The U.S. placed Cuba on the terrorism sponsor list in 1982 for its support of the Revolutionary Armed Forces of Colombia, known by its Spanish acronym FARC. A Communist militia linked to the Colombian drug trade, FARC has been at war with the government since the 1960s.

Providing safe haven for the Spanish terrorism group Basque Fatherland and Liberty, known by its Spanish acronym ETA, also has been cited in keeping Cuba on the list.

More recent assessments of Cuba’s relations with terrorist groups raise questions about its place on the list.

According to the State Department’s 2010 Terrorism Overview, Cuba was providing Spain’s law enforcement access to the island to investigate the ETA. And the 2012 Terrorism Overview reported that Cuba was distancing itself from the ETA, no longer providing services such as travel documents; was hosting peace talks between FARC and the Colombian government; and was actively fighting terrorist financing through its banks.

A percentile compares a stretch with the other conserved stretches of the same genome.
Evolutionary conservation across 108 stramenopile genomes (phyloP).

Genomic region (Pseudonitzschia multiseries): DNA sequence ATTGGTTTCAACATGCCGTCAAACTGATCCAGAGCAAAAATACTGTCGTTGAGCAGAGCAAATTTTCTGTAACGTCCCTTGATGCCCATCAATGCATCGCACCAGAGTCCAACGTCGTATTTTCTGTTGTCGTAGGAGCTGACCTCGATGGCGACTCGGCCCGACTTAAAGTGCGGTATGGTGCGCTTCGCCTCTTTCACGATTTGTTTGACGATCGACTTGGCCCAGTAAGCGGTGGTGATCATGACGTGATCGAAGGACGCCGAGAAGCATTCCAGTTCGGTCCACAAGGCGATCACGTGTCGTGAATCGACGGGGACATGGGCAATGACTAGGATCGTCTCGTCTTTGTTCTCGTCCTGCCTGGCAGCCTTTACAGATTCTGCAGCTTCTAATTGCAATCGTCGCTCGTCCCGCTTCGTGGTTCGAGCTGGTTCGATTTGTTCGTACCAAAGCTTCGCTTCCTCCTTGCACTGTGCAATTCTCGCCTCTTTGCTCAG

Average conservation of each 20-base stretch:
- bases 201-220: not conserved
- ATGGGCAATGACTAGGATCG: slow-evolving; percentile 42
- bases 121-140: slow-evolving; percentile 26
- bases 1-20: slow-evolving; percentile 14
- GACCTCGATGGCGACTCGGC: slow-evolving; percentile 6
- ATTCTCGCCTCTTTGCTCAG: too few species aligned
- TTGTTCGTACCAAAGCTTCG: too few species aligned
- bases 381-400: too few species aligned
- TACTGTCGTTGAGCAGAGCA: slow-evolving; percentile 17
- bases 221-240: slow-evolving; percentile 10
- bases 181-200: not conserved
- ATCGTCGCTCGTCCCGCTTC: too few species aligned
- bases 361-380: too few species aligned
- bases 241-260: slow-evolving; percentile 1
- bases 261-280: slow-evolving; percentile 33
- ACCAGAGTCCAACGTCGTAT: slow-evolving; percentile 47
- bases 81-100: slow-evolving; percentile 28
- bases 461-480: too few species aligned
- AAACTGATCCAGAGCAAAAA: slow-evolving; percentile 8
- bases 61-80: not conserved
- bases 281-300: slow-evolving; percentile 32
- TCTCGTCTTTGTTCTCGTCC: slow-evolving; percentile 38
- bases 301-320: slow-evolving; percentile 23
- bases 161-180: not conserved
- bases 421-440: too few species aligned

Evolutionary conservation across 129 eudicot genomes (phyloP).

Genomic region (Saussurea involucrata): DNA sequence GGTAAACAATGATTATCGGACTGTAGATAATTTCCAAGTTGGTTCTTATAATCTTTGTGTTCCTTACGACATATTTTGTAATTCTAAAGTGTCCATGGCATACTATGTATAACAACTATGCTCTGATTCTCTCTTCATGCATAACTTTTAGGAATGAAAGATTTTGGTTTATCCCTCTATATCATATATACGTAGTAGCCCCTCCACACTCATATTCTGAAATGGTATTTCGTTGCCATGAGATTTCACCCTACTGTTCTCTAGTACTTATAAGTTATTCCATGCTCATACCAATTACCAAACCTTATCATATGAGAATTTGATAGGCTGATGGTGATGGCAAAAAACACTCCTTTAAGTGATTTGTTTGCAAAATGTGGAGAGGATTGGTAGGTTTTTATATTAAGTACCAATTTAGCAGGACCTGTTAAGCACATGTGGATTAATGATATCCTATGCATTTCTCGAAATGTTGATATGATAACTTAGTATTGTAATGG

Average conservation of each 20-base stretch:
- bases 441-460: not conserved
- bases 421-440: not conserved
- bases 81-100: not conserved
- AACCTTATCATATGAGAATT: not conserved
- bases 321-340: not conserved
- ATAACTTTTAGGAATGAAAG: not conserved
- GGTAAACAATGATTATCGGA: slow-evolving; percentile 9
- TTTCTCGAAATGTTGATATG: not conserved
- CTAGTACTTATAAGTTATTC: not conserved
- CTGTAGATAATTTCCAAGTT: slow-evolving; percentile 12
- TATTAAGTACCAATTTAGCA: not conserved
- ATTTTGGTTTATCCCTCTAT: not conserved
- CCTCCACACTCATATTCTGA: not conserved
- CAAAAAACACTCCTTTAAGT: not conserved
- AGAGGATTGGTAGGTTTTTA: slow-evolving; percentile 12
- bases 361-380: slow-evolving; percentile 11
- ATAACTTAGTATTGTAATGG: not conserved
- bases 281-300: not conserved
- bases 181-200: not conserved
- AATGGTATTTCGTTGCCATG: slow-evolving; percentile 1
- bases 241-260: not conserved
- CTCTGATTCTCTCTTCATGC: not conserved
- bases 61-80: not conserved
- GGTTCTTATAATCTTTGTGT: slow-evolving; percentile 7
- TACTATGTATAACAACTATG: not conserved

The 2012 overview also said that there was no “indication that the Cuban government provided weapons or paramilitary training to terrorist groups.”

“Is it confusing? Of course it is,” said Tampa’s Fox. “It makes absolutely no sense.”

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The State Department does say that one reason Cuba remains on the list is that it shelters fugitives from U.S. justice, a finding questioned by Robert Muse, a Washington, D.C.-based attorney who specializes in legal issues brought on by the Cuban embargo.

Some of the crimes these estimated 70 fugitives committed are indeed “deplorable and reprehensible,” Muse said, such the killing of a police officer by Black Panther JoAnne Chesimard.

But he calls it “invalid as a matter of law” to classify their crimes as terrorism.

In addition, those opposed to normalizing relations with the Castro regime point to the seizure seven months ago at the Panama Canal of Soviet-era weapons and fighter jets hidden under sacks of sugar on board a Cuban vessel destined for North Korea.

It is perhaps because of this, said Republican U.S. Rep. Ileana Rep. Ros-Lehtinen of Miami, that “American banks have refused to do business with the regime, a U.S.-designated Sponsor of Terrorism …”